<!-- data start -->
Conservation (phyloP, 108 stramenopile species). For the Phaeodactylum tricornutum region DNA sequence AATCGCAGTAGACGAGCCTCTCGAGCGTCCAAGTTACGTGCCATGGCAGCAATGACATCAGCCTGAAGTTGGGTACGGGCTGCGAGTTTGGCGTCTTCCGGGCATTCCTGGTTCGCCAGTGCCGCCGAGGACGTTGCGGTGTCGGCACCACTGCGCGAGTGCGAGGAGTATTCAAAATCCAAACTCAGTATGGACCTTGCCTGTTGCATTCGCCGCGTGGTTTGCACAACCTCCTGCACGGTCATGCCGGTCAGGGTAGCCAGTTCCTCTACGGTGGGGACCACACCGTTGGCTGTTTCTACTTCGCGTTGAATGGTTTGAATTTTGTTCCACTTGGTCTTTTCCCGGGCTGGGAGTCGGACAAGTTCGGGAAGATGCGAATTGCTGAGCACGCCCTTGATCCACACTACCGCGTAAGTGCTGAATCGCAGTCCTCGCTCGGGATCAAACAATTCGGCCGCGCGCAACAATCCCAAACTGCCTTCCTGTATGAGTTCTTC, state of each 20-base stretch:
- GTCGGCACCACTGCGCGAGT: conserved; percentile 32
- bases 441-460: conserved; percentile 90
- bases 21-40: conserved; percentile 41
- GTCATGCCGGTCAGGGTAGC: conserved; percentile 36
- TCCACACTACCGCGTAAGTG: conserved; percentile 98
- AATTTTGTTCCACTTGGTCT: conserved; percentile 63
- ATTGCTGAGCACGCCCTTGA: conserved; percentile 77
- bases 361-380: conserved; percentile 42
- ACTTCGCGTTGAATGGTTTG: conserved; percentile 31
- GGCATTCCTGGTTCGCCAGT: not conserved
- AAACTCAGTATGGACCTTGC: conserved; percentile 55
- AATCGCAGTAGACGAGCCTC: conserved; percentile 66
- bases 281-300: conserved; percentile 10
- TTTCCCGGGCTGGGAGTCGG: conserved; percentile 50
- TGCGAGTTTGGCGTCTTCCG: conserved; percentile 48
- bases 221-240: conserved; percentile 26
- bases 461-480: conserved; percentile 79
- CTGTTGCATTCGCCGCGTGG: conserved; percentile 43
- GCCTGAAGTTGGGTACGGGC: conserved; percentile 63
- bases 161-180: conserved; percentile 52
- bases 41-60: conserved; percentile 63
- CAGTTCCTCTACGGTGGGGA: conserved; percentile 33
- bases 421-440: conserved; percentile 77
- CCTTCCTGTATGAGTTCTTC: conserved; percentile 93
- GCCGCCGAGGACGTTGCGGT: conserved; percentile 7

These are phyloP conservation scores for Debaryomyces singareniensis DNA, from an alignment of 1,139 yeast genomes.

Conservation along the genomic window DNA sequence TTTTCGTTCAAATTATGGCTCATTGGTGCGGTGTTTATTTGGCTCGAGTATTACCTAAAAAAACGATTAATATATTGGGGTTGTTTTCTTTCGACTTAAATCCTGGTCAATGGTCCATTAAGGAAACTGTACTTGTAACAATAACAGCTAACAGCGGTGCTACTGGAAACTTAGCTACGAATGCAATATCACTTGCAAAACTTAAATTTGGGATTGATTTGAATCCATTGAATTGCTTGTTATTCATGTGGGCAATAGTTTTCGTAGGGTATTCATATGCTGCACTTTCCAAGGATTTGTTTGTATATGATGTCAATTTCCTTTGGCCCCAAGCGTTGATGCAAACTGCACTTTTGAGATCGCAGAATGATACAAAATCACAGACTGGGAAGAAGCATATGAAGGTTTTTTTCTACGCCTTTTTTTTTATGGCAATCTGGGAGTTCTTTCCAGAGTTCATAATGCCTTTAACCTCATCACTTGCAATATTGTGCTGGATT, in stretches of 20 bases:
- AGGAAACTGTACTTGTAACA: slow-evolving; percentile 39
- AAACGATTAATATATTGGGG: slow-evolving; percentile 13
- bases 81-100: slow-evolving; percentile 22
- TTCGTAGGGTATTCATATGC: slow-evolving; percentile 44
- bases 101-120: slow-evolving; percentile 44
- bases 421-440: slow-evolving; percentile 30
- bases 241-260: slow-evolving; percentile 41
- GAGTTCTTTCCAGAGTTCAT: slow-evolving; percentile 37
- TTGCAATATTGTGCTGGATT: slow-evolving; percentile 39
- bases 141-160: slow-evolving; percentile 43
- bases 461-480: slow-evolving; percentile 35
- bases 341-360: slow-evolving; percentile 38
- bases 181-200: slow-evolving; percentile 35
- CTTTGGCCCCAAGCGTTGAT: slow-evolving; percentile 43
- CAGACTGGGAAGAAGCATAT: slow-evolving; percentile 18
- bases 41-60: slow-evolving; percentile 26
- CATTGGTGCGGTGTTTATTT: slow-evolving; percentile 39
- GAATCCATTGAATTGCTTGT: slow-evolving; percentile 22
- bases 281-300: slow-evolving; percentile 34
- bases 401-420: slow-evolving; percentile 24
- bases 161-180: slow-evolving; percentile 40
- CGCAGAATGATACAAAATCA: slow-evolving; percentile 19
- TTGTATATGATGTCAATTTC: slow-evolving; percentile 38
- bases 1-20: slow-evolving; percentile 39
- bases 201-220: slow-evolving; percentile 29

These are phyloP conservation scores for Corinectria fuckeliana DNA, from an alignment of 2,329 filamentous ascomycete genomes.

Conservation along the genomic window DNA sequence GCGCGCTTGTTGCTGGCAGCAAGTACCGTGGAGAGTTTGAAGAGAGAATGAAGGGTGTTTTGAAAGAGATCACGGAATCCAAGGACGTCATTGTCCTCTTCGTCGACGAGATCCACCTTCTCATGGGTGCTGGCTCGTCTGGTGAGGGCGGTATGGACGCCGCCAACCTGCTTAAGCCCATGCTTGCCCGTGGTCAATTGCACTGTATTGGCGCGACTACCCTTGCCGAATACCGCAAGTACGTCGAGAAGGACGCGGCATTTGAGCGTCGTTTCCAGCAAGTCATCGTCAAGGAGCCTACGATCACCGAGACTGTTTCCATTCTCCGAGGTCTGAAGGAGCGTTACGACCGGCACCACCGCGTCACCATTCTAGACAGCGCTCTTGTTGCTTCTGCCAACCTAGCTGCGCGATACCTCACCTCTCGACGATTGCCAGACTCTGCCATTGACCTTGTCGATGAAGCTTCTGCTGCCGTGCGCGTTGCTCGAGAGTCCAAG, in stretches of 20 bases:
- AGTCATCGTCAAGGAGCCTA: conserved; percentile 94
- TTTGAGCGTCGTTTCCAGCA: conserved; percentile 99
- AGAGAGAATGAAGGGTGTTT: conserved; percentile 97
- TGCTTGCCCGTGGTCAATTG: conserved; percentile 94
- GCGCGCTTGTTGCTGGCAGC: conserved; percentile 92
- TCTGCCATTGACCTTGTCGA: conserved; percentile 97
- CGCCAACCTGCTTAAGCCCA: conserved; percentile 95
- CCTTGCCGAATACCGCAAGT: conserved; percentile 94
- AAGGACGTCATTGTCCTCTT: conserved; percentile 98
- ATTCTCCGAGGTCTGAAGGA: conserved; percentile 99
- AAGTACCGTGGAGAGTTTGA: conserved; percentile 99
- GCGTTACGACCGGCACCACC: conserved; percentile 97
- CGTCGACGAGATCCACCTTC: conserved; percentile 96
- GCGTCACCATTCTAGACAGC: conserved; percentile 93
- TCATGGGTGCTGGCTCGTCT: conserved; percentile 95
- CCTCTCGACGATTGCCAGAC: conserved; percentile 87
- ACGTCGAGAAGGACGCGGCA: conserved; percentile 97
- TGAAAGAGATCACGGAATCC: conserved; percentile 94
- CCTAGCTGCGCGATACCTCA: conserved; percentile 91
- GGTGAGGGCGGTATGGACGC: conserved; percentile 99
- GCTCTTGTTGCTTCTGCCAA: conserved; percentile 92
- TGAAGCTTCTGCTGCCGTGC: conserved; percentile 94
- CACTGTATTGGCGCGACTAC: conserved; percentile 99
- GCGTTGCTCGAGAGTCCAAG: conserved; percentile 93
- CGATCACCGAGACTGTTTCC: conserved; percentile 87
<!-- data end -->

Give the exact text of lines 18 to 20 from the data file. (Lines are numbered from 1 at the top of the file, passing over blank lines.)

- bases 461-480: conserved; percentile 79
- CTGTTGCATTCGCCGCGTGG: conserved; percentile 43
- GCCTGAAGTTGGGTACGGGC: conserved; percentile 63